Glen and Beth Elsbernd, and their children – (from left) Nora and Anthony – blend dairying and growing produce on their farm near Calmar, Iowa. The Elsbernds work with Glen’s parents, Alan and Susan.
Glen and Beth Elsbernd, and their children – (from left) Nora and Anthony – blend dairying and growing produce on their farm near Calmar, Iowa. The Elsbernds work with Glen’s parents, Alan and Susan. PHOTO BY RON JOHNSON
    CALMAR, Iowa – Glen Elsbernd knows his way around cows and cabbage, Holsteins and hot peppers. This northeast Iowa dairyman has blended his background in dairying with a growing interest in plants.
    “I like growing plants and working with them,” said the Winneshiek County farmer. “I’d always worked with animals and had a good feel for that already. So, I wanted to work more with plants.”
    Elsbernd produce business, G It’s Fresh, was coined when he developed a business plan in high school.
    He grows a variety of vegetables and finds time to help his parents, Alan and Susan Elsbernd, on their 120-cow Holstein farm. Alan grows 600 acres of conventional and organic corn, oats and hay. Some is sold as feed to organic livestock farmers.
    Elsbernd’s wife, Beth, pitches in with one of the two daily milkings and also keeps the herd’s records. She also tends to Anthony, 4, and Nora, 4 months.
    The dairy operation is not organic. Elsbernd said going organic is one of the family’s long-term goals.
    In high school, Elsbernd grew acorns and the seeds of other trees during the winter. That led to his interest in vegetable production. Next came courses in horticulture at Hawkeye Community College, Waterloo, Iowa. During college, Elsbernd worked on a farm that grew medicinal herbs. He gained valuable experience on a produce farm near Chaseburg, Wis., followed by launching his Iowa venture.
    Elsbernd has his produce business on two farms. At the home place are two greenhouses tucked behind the cows’ bedded-pack barn.
    These greenhouses are called high tunnels. Each building is 30- by 72-feet and heated with LP gas and ventilated with louvered fans on one end wall.
    High tunnels cost less to put up than regular greenhouses, Elsbernd said. Yet they deliver the same benefit of being able to get plants going and growing sooner and keeping them growing later than conditions outside might allow.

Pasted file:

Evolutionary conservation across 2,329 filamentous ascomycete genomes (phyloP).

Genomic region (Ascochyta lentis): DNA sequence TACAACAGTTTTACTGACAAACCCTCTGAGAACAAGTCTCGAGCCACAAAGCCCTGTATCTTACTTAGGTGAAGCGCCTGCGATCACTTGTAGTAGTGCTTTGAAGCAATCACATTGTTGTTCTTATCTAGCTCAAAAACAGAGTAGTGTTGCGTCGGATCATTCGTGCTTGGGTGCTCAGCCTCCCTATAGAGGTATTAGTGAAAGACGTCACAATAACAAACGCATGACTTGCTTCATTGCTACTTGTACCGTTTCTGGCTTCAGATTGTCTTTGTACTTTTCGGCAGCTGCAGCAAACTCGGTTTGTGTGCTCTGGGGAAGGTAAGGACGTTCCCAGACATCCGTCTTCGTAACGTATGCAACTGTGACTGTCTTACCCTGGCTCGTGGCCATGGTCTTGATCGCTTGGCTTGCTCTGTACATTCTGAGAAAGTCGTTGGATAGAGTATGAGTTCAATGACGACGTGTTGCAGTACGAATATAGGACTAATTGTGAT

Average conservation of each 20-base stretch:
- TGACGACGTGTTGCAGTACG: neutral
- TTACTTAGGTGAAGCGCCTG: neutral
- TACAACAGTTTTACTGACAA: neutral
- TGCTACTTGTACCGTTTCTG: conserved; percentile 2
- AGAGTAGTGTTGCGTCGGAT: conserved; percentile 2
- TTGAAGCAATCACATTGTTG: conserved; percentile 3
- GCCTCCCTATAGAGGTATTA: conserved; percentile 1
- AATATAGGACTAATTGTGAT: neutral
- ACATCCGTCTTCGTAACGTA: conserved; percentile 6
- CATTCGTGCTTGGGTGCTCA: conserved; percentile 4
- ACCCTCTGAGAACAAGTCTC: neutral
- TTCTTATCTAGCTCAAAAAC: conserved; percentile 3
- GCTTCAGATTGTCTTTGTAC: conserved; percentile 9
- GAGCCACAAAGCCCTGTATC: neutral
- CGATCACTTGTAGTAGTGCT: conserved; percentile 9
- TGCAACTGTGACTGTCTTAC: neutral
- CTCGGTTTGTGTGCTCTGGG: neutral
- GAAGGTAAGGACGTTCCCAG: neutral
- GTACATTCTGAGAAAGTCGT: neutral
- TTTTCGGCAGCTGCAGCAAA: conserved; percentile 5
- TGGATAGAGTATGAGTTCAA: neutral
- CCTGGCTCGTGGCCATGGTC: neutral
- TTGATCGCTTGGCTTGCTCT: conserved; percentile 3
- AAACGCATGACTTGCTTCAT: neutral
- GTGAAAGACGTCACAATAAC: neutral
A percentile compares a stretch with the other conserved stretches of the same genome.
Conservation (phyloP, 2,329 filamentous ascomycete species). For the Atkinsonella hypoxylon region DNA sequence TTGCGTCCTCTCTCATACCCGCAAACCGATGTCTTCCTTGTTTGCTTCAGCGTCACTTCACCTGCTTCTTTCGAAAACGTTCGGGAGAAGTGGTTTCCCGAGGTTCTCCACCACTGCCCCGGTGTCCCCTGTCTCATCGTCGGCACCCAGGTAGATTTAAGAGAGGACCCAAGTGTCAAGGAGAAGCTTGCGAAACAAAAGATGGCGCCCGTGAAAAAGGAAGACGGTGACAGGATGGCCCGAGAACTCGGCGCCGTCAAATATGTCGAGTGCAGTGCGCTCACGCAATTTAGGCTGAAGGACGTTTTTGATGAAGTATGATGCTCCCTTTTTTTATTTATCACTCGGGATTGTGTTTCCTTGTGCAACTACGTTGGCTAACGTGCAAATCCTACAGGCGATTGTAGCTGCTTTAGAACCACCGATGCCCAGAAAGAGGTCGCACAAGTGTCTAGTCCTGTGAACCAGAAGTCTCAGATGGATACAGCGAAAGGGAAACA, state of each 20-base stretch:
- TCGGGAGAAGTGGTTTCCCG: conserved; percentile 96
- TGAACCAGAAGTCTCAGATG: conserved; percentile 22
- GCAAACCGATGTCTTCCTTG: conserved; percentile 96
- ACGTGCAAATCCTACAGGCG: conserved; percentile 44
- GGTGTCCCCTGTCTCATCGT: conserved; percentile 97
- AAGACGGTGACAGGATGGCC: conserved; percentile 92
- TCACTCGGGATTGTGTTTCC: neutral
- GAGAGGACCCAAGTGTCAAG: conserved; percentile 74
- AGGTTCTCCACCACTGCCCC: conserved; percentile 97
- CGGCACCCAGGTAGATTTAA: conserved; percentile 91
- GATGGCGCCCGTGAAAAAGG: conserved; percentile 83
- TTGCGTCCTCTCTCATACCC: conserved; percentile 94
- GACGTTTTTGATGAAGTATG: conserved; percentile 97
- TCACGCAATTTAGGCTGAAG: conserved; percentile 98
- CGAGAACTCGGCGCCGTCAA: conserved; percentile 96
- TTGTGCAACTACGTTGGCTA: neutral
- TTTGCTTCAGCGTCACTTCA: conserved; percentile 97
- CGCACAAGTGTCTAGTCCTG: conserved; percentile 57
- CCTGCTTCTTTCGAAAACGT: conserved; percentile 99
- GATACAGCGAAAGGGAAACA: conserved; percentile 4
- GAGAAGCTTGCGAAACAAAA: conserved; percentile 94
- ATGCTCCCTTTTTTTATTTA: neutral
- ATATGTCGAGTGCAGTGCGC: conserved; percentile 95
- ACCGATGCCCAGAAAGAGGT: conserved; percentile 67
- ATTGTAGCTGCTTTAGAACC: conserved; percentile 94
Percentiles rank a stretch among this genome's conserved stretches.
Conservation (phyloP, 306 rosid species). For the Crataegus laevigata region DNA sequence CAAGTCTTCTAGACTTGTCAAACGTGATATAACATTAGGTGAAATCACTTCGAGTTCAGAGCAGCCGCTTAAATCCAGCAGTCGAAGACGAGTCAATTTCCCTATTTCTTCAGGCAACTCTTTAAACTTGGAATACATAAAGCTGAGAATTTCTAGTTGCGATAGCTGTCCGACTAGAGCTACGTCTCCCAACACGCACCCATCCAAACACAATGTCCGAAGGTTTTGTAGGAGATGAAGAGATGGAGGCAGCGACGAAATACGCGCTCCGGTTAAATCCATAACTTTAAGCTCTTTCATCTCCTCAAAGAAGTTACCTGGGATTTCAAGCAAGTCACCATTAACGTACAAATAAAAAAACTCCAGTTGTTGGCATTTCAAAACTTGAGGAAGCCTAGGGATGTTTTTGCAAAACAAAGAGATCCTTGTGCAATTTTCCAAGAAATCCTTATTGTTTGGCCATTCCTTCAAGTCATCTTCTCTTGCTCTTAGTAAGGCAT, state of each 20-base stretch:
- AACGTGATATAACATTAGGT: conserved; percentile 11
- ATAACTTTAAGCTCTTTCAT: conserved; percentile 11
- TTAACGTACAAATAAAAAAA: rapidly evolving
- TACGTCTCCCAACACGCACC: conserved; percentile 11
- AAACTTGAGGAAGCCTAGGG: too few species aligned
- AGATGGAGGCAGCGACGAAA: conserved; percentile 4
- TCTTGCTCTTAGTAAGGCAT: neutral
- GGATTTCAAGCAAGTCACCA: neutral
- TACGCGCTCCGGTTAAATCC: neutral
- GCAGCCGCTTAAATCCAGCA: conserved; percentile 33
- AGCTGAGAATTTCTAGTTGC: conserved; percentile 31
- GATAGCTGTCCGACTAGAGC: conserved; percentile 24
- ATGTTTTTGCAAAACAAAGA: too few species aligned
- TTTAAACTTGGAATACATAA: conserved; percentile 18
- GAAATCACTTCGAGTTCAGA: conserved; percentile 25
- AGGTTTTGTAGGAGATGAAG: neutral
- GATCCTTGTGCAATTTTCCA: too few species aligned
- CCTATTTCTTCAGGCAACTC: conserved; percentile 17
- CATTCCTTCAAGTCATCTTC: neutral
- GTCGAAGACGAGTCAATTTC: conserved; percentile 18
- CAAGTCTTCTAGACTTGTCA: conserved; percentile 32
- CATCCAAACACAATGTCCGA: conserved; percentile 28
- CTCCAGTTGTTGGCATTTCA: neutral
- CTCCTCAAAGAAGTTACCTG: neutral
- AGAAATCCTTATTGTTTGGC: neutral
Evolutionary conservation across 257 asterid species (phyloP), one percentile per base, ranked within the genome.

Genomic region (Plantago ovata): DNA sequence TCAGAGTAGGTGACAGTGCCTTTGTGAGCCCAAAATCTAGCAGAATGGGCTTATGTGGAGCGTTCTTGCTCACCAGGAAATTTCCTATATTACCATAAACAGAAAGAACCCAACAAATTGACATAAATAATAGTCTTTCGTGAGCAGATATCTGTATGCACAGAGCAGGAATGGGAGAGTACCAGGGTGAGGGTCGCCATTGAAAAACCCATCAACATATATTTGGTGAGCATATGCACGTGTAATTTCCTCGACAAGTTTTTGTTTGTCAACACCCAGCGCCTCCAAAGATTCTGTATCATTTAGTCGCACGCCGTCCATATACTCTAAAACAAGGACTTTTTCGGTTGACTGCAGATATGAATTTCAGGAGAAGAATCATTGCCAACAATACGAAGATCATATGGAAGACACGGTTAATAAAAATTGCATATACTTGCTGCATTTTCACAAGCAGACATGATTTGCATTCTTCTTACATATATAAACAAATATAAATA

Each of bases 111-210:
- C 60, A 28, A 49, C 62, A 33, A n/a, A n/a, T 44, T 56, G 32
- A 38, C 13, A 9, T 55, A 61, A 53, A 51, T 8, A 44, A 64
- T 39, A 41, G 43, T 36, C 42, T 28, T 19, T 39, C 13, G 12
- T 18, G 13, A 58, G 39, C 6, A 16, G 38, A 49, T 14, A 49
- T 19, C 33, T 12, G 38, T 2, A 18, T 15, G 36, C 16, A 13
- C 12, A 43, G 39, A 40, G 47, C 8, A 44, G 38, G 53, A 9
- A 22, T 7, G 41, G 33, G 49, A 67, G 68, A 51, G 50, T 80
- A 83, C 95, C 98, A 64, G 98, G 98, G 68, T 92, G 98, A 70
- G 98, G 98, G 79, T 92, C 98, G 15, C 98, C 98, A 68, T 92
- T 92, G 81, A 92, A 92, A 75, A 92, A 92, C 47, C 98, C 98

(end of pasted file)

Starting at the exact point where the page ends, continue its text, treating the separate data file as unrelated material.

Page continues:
The high tunnels are equipped with drip tape that efficiently delivers water to the base of each plant. Between the rows of plants, landscape fabric provides a convenient and dry walking surface.
    Elsbernd said he expected to start picking ripe fruit around mid-June. He trucks the tomatoes to a nearby farmers’ market.
    The other high tunnels have benches and are a temporary home to onion plants, other vegetables and hanging baskets of flowers.
    Each year, Elsbernd starts thousands of transplants. Many of his young onion plants are shipped to other commercial growers who do not have their own starting facilities. His onions are sent between the Appalachian and Rocky mountains and north of Missouri.
    Other transplants are trucked to a site on another part of the farm.
    There, Alan has some of his row crops and oats, while Elsbernd has vegetable transplants growing in the roughly 10 acres of rolling land. The sandy ground is good for vegetables, he said, because it warms early and drains well.
    Later in the season, Elsbernd rents a refrigerated semi-trailer as temporary storage for his crops until they are marketed.
    Using a specialized machine, Elsbernd made raised beds to transplant into. Each bed is covered with black plastic to retain heat.
    Each raised bed stretches 1,000 feet. Together, the beds are home to a diverse mix of broccoli, cabbage, cauliflower, cucumbers, kale, onions, peppers, tomatoes, watermelons and winter squash.
    Kale, a type of leaf cabbage, is a popular crop. One reason kale is so well liked, said Elsbernd, is that it is nutritious.
    Elsbernd said kale, potatoes and onions are his main crops. Those sold the best last year.
    Just as he grows a diversity of produce, Elsbernd markets his vegetables at various locations. Along with the farmer’s market, he attends indoor markets in the area.
    Another sale venue is State Line Produce, Lime Springs, Iowa.
    Elsbernd’s produce business keeps him busy all year long. In January, he sets to work in the high tunnels, starting onions. By Valentine’s Day, it is on to planting flowers in hanging baskets.
    Then he starts other produce, and he is shipping onion plants by the end of March. In May, he sells flowers at markets and plants outside.
    “But this year it was snowing in the middle of May, so it was early June before we got everything in,” Elsbernd said.
    June brings the start of kale harvesting, followed by cabbage and broccoli in July. Onion digging starts in August, followed by potatoes in September. The work of storing potatoes and onions carries over deep into the fall.
    “Then we just keep packing out and start the cycle again,” Elsbernd said.
    Yes, his produce business can be complicated.
    “There are a lot of layers to this onion of a farm,” he said. “But I enjoy it. It’s a lot to keep track of, but we enjoy what we’re doing.”
    By no means do the Elsbernds handle all the vegetable work themselves. Between the dairy and the produce, they employ seven people part time.
    “We have some quality help right now,” Elsbernd said. “And, that’s hard to find.”
    Although he often puts in long days – 4 a.m. to past 10 at night – Elsbernd likes the farm’s combination of cows and vegetable crops.
    “We’re working to find a balance to it all,” he said. “How much of which stuff for the produce end of it.”